Accidents happen. But they are a zero sum event. Did you mean to hit your brother? No, ok. Well you did, and that was an accident. What can we do to help him feel better? Let’s do that.

Muddy Faced Toddler in Dilli Dalli Eyeglasses and Leveret Pajamas
Getting Mud ALL over yourself when you fell in a puddle: Accident.

A Mistake

K steals a beloved toy from J. J picks up a handy truck. Runs across the room with the truck raised over his head, and hits his brother (and yes, he often declares, Leeroy-Jenkins-style, “I hit my brother”). This, my friends, is a mistake.

At our house, “Mistakes” happen when you know a rule and make a choice to break it. We ask our toddlers to acknowledge that they made a decision to break a rule. And that their choice caused the consequence. They don’t understand all of this, but it is the foundation of understanding.

Toddler with big blue eyes makes a mistake when he grabs an apple out of a bin in a country store.
Choosing to grab an apple immediately after he was reminded not to: a mistake. 
Rural Life Museum at Tuckahoe Steam and Gas

By the way, it doesn’t matter why they made the mistake

At three years old they can’t explain WHY they made the choice. Asking them why doesn’t really get us anywhere. We use a simple script after Time Outs are over and everyone calms down.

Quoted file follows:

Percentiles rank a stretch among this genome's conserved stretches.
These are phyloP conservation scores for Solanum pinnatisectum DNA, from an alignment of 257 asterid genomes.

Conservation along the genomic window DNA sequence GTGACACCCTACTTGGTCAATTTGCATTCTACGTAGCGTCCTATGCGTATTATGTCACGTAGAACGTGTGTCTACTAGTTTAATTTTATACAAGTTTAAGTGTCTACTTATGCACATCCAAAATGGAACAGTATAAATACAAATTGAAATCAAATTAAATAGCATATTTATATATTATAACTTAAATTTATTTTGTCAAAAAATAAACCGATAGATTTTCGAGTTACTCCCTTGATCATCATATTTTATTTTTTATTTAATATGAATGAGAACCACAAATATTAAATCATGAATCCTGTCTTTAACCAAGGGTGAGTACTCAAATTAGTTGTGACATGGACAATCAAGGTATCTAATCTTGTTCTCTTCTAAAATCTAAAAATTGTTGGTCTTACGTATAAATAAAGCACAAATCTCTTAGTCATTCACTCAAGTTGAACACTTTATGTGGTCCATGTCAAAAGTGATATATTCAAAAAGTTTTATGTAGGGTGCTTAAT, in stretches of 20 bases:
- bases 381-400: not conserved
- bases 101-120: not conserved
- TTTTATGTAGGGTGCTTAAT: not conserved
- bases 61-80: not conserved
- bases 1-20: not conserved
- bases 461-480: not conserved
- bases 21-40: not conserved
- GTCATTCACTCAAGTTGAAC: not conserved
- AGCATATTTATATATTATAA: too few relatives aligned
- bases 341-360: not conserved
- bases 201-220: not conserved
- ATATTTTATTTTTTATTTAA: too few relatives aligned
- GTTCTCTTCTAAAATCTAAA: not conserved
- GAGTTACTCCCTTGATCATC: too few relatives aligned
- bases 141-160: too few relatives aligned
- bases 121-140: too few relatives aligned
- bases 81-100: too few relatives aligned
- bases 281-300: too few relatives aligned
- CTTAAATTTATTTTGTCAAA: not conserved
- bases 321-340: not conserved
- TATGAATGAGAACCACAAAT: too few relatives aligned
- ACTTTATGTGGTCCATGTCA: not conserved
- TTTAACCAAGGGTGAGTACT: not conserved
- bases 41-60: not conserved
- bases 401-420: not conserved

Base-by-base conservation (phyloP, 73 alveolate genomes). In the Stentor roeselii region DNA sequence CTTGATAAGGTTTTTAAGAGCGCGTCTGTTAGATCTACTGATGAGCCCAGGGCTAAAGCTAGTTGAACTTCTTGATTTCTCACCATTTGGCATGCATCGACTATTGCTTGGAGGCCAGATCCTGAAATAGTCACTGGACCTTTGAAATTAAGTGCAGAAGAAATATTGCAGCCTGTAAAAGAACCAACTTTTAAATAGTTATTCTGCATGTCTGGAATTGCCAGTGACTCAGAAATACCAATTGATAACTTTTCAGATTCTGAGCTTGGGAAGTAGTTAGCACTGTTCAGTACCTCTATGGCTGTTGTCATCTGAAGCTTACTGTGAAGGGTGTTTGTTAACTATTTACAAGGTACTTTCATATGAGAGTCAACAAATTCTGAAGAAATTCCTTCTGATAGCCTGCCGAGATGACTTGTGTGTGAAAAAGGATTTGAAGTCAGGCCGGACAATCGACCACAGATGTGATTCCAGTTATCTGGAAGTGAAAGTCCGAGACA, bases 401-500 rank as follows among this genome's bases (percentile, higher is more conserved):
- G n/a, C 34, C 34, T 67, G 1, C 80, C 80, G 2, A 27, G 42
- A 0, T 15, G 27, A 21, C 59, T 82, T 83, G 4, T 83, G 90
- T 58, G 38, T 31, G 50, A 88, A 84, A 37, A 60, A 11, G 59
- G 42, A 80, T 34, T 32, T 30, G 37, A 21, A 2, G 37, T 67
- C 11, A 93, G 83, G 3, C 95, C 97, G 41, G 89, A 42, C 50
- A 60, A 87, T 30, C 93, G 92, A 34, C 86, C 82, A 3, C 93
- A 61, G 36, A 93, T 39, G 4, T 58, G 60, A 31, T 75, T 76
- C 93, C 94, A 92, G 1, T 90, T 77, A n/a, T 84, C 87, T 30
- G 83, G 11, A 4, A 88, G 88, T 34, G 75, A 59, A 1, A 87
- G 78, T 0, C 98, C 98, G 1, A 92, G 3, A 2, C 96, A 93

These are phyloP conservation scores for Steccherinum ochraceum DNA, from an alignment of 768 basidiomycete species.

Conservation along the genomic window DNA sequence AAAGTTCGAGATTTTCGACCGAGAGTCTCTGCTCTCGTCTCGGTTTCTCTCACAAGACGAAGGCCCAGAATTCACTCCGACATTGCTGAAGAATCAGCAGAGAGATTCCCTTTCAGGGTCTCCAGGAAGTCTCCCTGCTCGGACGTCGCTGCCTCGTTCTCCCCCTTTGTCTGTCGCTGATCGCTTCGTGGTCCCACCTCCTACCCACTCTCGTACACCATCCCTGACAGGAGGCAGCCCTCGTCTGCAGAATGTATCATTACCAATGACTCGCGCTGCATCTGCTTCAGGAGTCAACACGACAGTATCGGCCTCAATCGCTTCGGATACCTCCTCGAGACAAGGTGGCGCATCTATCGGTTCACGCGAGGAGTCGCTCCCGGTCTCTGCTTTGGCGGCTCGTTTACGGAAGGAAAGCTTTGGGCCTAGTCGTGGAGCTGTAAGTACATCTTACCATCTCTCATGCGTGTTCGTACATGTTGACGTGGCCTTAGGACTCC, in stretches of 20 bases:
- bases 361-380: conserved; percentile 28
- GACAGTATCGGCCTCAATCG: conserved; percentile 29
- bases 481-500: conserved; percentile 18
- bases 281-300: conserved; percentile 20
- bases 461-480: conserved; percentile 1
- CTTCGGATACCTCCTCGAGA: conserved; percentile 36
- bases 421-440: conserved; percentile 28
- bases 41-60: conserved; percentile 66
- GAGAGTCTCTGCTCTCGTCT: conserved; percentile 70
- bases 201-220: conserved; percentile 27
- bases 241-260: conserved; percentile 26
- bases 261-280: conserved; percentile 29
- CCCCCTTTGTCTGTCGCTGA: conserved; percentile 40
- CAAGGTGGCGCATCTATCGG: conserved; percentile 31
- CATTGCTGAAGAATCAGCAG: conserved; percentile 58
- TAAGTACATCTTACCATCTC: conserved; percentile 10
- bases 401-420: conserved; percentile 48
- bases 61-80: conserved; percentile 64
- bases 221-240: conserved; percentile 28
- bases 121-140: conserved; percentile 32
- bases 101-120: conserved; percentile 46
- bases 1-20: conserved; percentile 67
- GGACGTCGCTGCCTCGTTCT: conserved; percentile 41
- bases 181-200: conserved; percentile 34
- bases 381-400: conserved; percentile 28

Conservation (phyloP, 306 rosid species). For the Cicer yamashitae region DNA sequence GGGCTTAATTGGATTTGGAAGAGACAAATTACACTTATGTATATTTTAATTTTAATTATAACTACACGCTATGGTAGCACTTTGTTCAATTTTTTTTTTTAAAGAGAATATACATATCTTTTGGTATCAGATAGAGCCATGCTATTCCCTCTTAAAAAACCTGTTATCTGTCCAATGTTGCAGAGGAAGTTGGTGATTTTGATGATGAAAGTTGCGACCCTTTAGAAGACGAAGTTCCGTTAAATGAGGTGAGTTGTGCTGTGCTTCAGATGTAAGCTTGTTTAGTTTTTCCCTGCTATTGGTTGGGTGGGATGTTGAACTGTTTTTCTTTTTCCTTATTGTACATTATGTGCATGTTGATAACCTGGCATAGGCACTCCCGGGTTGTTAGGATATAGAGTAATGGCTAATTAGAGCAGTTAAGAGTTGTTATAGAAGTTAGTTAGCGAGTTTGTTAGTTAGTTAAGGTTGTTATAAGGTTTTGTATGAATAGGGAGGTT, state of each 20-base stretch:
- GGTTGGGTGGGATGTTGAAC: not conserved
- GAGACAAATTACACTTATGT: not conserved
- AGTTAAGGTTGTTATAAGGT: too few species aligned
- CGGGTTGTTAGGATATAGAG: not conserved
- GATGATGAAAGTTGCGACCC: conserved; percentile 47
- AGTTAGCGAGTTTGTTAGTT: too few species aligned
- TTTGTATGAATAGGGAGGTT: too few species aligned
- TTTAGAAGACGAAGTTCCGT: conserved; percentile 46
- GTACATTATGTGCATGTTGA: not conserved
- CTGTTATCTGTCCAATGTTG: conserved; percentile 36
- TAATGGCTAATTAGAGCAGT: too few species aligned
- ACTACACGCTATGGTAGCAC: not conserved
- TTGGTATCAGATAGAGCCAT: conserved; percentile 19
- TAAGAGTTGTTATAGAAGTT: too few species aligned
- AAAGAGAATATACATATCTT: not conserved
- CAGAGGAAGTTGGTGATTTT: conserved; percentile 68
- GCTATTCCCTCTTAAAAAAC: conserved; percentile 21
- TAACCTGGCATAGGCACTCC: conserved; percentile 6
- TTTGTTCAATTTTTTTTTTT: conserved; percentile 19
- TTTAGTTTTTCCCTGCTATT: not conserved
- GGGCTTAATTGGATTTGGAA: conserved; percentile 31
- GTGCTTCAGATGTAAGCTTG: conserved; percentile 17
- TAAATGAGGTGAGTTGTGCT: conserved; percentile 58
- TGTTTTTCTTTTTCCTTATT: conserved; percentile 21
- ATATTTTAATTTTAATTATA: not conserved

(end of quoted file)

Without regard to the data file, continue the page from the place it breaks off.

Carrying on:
Me: What happened? Did you make a mistake? Tell me what the rule is? Did you make a choice to break the rule? Next time can you try to make a different choice? What are some other choices you could have made?

Apologizing and Toddlers – something I’m thinking about

I can increasingly see why making a toddler say “I’m sorry” is problematic.

1) It reinforces an idea that, so long as you apologize, you can break rules. You just have to say sorry after.

2) Much of the time it is insincere. J isn’t sorry he hit K. He is sorry he got caught. He is sorry I put him in Time Out.

Instead of (or in addition to) apologizing we are asking them, “What do you need to do to fix this?” It helps them brainstorm conflict resolution and to learn that actions speak louder than words.

Mom with twin toddlers in Sunflower field.
Facing your mistakes as a mom is never easy.

Everyone makes mistakes

Oh, your sister and your brother and your dad and mother too – Sesame Street Sings

It’s important that my kids see that grownups can (and do) make their own mistakes. “I was wrong. I made a poor choice. Next time I will do better.” Modeling this helps me see that acknowledging a mistake is a powerful tool as a parent. It allows me a chance to deescalate my own feelings – especially with battles I might lose. Or that I am actually losing.

“Hey, guys. Momma made a mistake telling you that if you hit your brother again we cannot watch paw patrol.” (It was a mistake saying this because, I need to get some shit done this afternoon, and Paw Patrol is the only way that is going to happen). “Momma made a poor choice. But that is ok, because when we make mistakes the first thing we do is tell someone. And then they can help us figure out how we can do better. I am going to make a different choice.”

Navigating this mess is complicated. Hope some of this helps. Friends, have a great week, Leah Frances

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Accident vs. Mistake
Teaching Toddlers The Difference